“People, [because] they have so much time at home, have had a chance to see everything I do,” Velazquez said. “Being at home gives you a chance to watch movies, to eat sweets, to share with your family. [The only thing is] birthday [celebrations] have diminished. But there’s not a lack of sales. Obviously, there are limitations as far as contact [and such], [but] I know [business will] be [even] better once this passes.” 

Velazquez, joyous that he is able to make a living solely off his greatest passion, keeps humility and a love for his home country at the forefront of his business. Above all, he looks to bring back the taste of Venezuela to those who long for home. 

“What has inspired me most since I opened [my business] is the people’s response,” Velazquez said. “What I want to transfer to people is that sensation of being able to taste something that is divine, very good, but also brings back memories of [their] home countries. It’s like a travel experience. Like going and getting that flavor of something you hadn’t had in years.”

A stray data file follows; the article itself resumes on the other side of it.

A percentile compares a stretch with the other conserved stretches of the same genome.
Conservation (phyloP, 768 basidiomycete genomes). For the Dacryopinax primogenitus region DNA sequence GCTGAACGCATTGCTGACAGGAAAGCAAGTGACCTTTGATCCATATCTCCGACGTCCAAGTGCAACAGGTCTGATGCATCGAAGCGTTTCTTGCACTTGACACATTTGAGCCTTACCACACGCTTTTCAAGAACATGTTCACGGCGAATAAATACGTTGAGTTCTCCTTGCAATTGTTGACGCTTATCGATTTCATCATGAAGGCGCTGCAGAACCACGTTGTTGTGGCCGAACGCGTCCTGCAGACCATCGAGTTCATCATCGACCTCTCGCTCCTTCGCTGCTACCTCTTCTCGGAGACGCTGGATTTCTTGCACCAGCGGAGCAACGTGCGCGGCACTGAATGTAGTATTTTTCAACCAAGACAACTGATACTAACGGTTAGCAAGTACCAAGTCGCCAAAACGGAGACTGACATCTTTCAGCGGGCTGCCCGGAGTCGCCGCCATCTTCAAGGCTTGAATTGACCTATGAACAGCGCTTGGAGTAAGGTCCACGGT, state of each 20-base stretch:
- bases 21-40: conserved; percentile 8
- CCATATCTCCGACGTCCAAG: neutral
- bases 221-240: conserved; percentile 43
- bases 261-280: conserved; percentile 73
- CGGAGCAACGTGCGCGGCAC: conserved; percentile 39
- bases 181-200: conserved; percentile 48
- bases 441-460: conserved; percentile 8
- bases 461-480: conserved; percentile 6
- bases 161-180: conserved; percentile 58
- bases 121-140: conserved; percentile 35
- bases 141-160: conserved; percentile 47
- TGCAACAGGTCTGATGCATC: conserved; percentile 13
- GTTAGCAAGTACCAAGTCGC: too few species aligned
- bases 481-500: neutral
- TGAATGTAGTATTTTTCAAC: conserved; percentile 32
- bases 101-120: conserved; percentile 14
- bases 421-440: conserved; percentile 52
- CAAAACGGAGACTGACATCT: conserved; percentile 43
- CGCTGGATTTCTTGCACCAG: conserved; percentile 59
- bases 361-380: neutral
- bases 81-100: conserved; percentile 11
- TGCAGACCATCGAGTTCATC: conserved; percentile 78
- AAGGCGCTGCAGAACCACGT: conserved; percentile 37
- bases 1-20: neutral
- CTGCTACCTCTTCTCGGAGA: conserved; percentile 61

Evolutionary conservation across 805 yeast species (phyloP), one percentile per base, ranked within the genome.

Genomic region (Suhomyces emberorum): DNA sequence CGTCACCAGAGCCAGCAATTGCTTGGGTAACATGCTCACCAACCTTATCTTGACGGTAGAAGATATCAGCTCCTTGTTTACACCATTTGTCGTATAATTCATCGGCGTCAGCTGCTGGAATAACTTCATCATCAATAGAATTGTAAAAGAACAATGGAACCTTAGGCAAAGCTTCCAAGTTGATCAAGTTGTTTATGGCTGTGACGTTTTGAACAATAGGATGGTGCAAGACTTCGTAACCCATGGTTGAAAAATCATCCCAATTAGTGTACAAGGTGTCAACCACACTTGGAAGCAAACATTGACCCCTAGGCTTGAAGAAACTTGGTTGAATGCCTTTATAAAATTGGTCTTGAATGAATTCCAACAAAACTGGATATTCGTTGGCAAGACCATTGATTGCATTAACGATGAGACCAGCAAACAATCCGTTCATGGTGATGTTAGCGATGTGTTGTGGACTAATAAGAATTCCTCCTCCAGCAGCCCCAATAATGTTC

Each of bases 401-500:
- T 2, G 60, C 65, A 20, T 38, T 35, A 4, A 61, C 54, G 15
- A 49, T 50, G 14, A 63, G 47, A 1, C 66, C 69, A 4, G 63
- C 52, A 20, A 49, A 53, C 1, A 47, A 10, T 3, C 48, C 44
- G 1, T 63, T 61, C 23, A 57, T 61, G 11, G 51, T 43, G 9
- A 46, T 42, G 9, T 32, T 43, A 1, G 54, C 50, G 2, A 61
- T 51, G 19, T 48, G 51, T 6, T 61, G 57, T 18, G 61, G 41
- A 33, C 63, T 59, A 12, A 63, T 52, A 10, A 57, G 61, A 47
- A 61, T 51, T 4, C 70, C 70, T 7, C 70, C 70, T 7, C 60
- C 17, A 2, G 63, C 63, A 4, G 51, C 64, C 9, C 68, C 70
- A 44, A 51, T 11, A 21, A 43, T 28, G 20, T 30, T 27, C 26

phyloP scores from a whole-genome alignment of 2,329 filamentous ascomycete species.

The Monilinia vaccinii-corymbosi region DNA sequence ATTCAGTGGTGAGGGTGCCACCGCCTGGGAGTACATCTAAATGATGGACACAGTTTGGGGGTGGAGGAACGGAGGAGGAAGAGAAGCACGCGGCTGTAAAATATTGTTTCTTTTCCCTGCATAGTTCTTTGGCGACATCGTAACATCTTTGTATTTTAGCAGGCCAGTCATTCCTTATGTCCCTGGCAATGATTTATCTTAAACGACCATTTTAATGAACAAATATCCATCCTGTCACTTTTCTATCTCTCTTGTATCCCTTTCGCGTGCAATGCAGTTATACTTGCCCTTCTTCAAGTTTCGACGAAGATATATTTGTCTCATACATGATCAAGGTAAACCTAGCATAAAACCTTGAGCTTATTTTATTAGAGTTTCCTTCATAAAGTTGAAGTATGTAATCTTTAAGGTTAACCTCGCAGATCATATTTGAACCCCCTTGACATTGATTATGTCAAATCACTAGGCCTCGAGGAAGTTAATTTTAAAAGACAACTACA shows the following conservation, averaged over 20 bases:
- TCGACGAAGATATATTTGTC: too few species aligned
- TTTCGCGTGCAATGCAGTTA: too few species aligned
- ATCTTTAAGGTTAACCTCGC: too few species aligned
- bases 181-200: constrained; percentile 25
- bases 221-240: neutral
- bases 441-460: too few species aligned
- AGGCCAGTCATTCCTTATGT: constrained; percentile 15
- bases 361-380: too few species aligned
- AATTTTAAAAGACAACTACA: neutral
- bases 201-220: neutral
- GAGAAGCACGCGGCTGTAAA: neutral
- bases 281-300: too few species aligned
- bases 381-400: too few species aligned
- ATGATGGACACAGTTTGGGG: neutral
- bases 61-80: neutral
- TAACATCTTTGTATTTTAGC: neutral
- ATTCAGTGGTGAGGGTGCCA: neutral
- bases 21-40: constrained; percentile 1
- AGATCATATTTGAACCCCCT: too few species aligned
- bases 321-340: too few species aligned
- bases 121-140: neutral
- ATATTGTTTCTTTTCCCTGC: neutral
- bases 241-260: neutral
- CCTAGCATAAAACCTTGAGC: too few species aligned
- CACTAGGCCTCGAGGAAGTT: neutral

Rodriguez, who has witnessed Velazquez’s transformation throughout the past seven months, credits his swift rise to success to his personality, to his endless devotion to create and innovate. He believes this is only the beginning for Velazquez. 

“The progress [Velazquez] has made from when he arrived as a dishwasher to where he is now is excellent, because he started from the ground up,” Rodriguez said. “And he continues to climb. He hasn’t gotten where he’s going. Where he wants to go, he hasn’t gotten [to] yet.” 

Though he does not have one singular goal for the future, Velazquez hopes it consists of growth and learning. His focus is to continue listening to the needs of the public while staying true to his artistic vision, unafraid to step out of his comfort zone. 

“There are moments where I just feel this immense urge to create,” Velazquez said. “This is something that torments me, in the best way. It’s this constant feeling of ‘You have to do something, make something.’ I’m in search of something that I don’t even know. At some point, I will have it. Obviously, it will be some new product, but every day all I think about is ‘What is it?’”

This story was originally published on Farmers’ Harvest on October 13, 2020.